Experts: Do You Really Need To Carry Cash Anymore?

Money in the wallet.
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Thanks to the rise of crypto, people have been talking about paper money as if it were cowry shells. But there are still times when that C-note stashed in your wallet or a secret cutout in a hardcover book at home can come in pretty handy.

Although you can send money through a text message with Google Wallet or Apple Cash, the modern personal finance strategy still has plenty of room for old-fashioned currency.

GOBankingRates asked the experts to explain why.

Why Is Anything Still Cash-Only in 2022?

When you pay a merchant with a $100 bill, the merchant gets $100. When you swipe your card for the same transaction, the merchant might wind up with only $96. That’s because credit-card processing fees are steep, and some businesses on a budget simply can’t afford to take plastic.

“Most of the time, it is small business owners or stands that refuse these kinds of payments because the network deducts around 4% of the amount to them,” said Sarah Ross, financial adviser and co-founder of CocoLoan. “It can hurt their profit by a huge margin, more than you think, especially if they are just a budding business.”

Or, it might just be your choice of card.

“Another case is when the store does not accept a certain network,” Ross said. “For example, some stores do not accept cards in the AMEX network because it charges more compared to its competitors. If you do not have other cards with different networks, you may be forced to opt for cash payment.”

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Where Am I Most Likely To Need It?

It’s always a good idea to bring cash to places like carnivals and boardwalks, where small standalone kiosks are still commonly cash-only — but plenty of permanent brick-and-mortar businesses won’t accept credit cards or digital wallet payments, either.

“It’s possible when you’re dining with friends at a restaurant that doesn’t divide bills, or you come across a vendor who refuses to accept credit cards, or you’ve reached your credit card limit, or you should tip someone who provides a service, such as a barber,” said financial advisor Abdulrahman Henedy, founder of Financeive.

Cash Pro: Identity Thieves Hate It

If someone catches a glimpse of your cash, the only identity they can trace it to is Washington, Jefferson or Franklin — unlike crypto, paper money truly is anonymous.

“Cash can be a safer way to pay,” said Tom Kelly, CTO of the retirement-planning site “If you’re using a credit card, your information is stored in a database that can be hacked. If someone gets your credit card number, they can potentially charge thousands of dollars to your account.”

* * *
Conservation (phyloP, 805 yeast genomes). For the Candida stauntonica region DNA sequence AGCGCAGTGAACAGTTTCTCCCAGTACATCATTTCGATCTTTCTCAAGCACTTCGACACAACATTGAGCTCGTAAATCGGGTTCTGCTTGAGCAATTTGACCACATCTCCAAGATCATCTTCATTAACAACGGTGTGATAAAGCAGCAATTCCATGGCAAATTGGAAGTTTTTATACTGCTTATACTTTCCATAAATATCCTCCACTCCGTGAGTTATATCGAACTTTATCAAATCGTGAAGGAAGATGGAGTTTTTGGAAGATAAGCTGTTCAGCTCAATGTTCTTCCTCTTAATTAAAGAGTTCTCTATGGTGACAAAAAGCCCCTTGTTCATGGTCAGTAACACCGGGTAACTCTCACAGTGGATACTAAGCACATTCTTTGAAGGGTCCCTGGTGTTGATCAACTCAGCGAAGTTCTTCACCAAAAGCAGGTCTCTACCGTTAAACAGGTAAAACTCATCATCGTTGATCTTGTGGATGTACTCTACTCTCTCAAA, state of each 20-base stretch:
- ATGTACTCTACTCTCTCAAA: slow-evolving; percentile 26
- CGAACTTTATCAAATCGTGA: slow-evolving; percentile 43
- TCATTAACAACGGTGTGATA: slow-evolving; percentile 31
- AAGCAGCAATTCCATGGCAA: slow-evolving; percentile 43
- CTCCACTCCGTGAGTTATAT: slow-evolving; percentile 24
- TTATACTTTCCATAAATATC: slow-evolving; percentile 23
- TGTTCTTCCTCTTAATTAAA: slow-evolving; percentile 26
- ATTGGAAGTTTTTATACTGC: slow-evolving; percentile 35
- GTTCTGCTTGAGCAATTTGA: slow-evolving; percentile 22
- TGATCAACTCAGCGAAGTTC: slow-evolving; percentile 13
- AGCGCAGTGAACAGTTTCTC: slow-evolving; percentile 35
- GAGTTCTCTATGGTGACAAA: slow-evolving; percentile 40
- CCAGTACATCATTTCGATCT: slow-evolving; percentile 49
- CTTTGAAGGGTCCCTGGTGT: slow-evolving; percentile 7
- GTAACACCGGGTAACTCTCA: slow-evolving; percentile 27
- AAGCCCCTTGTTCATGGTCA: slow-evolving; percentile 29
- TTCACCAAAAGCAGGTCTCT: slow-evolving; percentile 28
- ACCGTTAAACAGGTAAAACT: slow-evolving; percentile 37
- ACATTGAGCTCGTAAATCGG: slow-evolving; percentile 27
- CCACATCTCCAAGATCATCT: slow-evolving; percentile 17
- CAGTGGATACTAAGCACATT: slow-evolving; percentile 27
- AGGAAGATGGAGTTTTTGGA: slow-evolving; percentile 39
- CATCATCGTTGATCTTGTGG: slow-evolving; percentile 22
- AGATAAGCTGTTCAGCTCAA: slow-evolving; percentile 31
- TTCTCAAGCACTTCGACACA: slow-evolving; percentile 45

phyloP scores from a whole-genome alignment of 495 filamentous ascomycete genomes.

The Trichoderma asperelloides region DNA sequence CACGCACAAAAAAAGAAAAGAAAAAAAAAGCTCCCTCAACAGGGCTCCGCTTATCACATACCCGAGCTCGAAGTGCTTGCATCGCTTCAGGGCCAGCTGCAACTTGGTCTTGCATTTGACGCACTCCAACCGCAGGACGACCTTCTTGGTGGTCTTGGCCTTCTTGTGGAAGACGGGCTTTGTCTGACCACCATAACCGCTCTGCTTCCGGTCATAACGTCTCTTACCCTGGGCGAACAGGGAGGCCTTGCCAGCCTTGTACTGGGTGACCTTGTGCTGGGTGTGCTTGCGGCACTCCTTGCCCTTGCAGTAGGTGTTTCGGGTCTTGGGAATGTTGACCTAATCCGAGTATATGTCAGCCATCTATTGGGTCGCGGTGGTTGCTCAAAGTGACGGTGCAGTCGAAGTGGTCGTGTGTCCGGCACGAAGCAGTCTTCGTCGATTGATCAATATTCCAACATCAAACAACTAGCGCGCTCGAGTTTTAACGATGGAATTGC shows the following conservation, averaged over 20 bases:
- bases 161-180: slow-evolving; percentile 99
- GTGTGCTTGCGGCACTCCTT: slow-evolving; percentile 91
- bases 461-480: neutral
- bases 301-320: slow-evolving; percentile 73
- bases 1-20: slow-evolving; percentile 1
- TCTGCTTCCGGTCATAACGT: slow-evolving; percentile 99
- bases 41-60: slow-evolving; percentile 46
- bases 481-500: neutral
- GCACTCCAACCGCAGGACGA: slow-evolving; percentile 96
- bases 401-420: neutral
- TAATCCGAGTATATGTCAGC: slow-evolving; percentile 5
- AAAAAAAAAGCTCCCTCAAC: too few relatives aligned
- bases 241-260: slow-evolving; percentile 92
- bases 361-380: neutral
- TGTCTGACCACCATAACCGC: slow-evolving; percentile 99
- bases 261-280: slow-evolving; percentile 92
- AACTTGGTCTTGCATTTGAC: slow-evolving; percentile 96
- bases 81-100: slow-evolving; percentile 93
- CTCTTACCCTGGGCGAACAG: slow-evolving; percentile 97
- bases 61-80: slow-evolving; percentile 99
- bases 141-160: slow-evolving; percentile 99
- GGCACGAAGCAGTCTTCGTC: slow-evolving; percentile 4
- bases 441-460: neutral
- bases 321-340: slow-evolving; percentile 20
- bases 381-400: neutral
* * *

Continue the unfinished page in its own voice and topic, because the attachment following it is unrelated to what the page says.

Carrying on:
Cash Con: Muggers Love It — and When You Lose It, It’s Gone

Flashing wads of greenbacks in the wrong crowd can put a bullseye on your back.

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“Another reason to avoid carrying cash is that it can be dangerous,” Kelly said. “If you’re carrying a lot of cash and you get mugged, you could lose all your money.”

It doesn’t even have to be as dramatic as pickpocketing or purse-snatching. People lose money all by themselves all the time — and when they do, there’s no card to cancel or fraud alert button to push on an app.

Every dollar you’ve ever found on the ground was dropped by somebody who lost it forever — no take-backs.

Cash Is a Crucial Part of an In-Home Emergency Kit

It’s true that any cash you keep at home isn’t earning interest in a savings account or dividends on the stock market — in fact, it’s losing value to inflation.

With that in mind, Melissa Terry, CFA at VEM Tooling, urges people to think of those losses as an investment in crisis-management insurance. If a natural disaster or other calamity shuts down ATMs and credit card machines, cash will be king in those crucial first few hours and days.

“It’s similar to protection,” Terry said. “You pay for it trusting you won’t ever require it.”

So, How Much?

The question of how much cash to keep in your house is an entirely subjective discussion because $100 or $1,000 mean completely different things to different families. Same as in your pocket, not so little that it’s insufficient but not so much that it becomes a target or a loss you couldn’t absorb.

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In survival situations, the rule of threes prevails. A person can go:

  • Three minutes without oxygen
  • Three hours without shelter in a hostile environment
  • Three days without water
  • Three weeks without food

On top of that, most basic survival kits are designed to get you through 72 hours — the critical first three days — so it stands to reason that several experts who spoke with GOBankingRates suggested keeping three days’ worth of cash in your home in case of emergency. It’s also essential to keep a sliver of your stash on your person in case you’re not at home when the emergency strikes.

“Carrying at least a day’s worth of expenses in cash is a good idea,” Henedy said. “You’ll have cash on hand in the case of an emergency while leaving some cash at home.”

Whatever You Do, Don’t Let It Burn a Hole in Your Pocket

If you decide to keep money in your wallet in case of an emergency, it’s up to you to determine what qualifies as an emergency. If you’re a spendthrift with willpower issues, perhaps a stash of cash isn’t the right choice for you.

“It can be easy to lose track of how much money you have,” Kelly said. “If you’re carrying a lot of cash, it’s easy to spend it without realizing it.”

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